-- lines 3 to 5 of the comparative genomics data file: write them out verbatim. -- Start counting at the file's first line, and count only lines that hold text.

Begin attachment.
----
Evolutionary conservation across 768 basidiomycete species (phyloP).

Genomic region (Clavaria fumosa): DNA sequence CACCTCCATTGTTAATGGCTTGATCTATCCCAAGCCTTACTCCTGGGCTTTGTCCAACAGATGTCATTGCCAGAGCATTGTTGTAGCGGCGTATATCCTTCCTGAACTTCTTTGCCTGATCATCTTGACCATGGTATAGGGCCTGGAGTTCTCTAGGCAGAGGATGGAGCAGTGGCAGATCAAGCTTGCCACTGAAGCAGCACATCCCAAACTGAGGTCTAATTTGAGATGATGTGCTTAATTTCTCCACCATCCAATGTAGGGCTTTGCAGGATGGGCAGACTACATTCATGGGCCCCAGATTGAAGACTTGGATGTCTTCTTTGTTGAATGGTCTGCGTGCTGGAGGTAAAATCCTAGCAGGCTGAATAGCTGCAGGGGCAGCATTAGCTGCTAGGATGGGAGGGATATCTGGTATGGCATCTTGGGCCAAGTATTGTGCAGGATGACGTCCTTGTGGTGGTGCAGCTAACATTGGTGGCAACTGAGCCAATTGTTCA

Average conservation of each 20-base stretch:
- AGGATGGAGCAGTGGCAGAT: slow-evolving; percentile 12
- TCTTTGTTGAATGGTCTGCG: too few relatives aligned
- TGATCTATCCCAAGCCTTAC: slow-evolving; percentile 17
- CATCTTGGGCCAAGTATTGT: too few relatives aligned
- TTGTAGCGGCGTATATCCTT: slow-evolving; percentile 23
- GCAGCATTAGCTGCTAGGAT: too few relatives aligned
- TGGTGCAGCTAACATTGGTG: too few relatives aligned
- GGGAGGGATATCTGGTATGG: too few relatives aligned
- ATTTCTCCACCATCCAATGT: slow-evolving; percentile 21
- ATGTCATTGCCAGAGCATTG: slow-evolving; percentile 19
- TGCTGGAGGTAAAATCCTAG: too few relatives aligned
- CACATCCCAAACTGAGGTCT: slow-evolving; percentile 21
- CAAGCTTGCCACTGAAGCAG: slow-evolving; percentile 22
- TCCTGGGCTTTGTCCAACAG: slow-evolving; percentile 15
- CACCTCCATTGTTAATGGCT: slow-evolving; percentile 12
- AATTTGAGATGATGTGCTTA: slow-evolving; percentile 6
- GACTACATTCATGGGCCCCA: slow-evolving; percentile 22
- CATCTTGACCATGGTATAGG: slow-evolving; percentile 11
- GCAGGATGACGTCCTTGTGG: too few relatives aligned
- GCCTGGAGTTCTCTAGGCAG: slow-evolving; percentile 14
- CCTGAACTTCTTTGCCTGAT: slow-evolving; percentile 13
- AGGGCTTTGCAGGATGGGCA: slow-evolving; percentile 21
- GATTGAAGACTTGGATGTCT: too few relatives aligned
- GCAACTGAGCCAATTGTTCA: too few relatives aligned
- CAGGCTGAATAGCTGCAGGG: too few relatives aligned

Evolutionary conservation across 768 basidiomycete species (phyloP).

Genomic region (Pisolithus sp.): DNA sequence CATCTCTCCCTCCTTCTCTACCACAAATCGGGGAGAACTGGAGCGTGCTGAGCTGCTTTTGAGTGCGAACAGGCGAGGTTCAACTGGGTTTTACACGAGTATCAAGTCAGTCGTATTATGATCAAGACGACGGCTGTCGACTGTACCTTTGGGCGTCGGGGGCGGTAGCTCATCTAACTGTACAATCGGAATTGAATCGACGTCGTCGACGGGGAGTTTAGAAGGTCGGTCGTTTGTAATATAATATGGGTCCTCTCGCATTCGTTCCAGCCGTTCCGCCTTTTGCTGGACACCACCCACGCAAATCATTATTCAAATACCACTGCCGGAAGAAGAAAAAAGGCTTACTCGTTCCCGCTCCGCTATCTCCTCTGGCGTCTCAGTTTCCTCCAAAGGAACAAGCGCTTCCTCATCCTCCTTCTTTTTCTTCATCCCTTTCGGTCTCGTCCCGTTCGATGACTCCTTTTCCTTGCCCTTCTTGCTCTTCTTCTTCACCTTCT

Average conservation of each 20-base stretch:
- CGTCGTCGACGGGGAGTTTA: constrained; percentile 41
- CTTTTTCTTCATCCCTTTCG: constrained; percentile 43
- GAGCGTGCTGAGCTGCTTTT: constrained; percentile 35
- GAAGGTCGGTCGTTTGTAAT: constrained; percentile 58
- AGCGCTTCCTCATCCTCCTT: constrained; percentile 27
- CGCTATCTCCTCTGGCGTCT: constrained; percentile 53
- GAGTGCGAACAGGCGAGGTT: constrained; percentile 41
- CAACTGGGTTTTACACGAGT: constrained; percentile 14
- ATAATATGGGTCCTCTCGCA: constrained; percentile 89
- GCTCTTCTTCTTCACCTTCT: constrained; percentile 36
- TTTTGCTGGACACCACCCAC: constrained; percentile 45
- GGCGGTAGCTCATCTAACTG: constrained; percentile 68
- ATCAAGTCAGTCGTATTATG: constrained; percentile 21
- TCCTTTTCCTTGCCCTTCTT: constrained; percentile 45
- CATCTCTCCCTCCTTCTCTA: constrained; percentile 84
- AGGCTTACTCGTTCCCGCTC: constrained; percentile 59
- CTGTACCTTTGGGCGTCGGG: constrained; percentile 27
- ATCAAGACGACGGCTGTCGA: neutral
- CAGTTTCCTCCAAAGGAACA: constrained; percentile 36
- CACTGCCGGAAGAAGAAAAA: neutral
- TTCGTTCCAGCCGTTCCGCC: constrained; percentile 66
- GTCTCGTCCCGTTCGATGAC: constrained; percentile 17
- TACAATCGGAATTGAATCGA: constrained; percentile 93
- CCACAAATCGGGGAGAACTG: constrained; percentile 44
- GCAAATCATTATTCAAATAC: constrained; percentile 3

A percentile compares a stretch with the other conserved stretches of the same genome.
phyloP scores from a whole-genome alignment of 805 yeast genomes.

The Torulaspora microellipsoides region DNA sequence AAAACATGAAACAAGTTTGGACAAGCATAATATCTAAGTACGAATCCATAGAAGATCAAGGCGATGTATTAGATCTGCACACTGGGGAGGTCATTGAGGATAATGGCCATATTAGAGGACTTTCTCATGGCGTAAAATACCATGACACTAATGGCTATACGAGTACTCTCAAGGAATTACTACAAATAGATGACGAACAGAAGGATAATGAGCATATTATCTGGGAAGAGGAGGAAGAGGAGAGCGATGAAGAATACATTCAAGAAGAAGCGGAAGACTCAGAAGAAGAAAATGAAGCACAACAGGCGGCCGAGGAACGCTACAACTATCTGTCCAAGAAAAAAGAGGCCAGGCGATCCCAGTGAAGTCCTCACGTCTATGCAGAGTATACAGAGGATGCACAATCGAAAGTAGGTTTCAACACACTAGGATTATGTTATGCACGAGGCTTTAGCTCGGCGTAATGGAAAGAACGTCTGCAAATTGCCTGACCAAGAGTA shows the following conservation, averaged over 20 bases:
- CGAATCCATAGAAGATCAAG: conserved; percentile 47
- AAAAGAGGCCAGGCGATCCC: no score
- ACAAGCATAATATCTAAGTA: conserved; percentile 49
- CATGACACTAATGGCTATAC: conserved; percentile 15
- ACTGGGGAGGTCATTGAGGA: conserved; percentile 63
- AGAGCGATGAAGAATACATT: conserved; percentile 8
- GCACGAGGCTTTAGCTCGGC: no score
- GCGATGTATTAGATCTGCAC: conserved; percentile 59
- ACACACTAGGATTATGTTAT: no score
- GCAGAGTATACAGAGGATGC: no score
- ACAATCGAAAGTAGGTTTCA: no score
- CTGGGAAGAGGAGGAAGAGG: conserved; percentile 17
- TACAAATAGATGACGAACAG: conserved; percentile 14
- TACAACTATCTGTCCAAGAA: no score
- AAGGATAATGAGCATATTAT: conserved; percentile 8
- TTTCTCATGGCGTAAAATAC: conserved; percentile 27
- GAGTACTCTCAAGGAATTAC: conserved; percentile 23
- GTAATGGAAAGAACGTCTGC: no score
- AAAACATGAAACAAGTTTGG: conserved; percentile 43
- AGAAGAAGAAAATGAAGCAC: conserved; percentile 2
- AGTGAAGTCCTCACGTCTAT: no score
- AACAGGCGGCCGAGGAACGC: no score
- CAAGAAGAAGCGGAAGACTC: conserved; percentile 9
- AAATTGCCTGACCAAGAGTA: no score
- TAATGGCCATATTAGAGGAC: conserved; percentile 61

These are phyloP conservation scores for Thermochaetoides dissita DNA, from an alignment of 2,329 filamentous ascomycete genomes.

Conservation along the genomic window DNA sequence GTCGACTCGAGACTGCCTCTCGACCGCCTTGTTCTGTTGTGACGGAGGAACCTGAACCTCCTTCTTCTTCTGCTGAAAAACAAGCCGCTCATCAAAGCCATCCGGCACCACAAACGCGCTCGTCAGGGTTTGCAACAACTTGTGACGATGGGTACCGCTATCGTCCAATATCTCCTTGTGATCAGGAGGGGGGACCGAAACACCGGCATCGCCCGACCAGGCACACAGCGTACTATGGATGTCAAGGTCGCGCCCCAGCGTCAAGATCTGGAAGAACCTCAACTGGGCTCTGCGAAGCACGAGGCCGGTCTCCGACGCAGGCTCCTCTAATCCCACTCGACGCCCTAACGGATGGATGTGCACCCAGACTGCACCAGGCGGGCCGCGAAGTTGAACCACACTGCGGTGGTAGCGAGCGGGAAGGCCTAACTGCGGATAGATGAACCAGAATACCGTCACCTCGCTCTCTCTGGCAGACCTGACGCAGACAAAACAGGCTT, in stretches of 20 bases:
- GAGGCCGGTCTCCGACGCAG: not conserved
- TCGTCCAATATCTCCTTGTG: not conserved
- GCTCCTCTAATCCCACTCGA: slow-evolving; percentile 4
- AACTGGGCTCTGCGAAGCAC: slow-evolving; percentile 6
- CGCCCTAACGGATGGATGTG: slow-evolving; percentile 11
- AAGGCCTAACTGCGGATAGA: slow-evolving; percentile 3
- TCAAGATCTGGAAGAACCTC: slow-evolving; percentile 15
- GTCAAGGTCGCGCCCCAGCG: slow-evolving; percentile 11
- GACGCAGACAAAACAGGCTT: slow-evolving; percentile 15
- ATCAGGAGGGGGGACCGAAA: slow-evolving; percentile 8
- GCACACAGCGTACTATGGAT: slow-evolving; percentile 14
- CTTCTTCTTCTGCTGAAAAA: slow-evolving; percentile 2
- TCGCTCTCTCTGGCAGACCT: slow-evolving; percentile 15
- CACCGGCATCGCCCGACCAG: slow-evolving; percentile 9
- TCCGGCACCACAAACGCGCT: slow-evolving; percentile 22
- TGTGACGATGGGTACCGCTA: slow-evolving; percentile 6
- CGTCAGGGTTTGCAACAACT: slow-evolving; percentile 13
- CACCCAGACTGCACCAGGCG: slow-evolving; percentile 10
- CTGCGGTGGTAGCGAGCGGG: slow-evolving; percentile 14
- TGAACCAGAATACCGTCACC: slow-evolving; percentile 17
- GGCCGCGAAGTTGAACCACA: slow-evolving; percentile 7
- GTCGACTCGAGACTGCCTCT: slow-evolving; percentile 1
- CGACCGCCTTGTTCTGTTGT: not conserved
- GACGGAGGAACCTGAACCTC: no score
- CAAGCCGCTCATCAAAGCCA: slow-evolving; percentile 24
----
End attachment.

Average conservation of each 20-base stretch:
- AGGATGGAGCAGTGGCAGAT: slow-evolving; percentile 12
- TCTTTGTTGAATGGTCTGCG: too few relatives aligned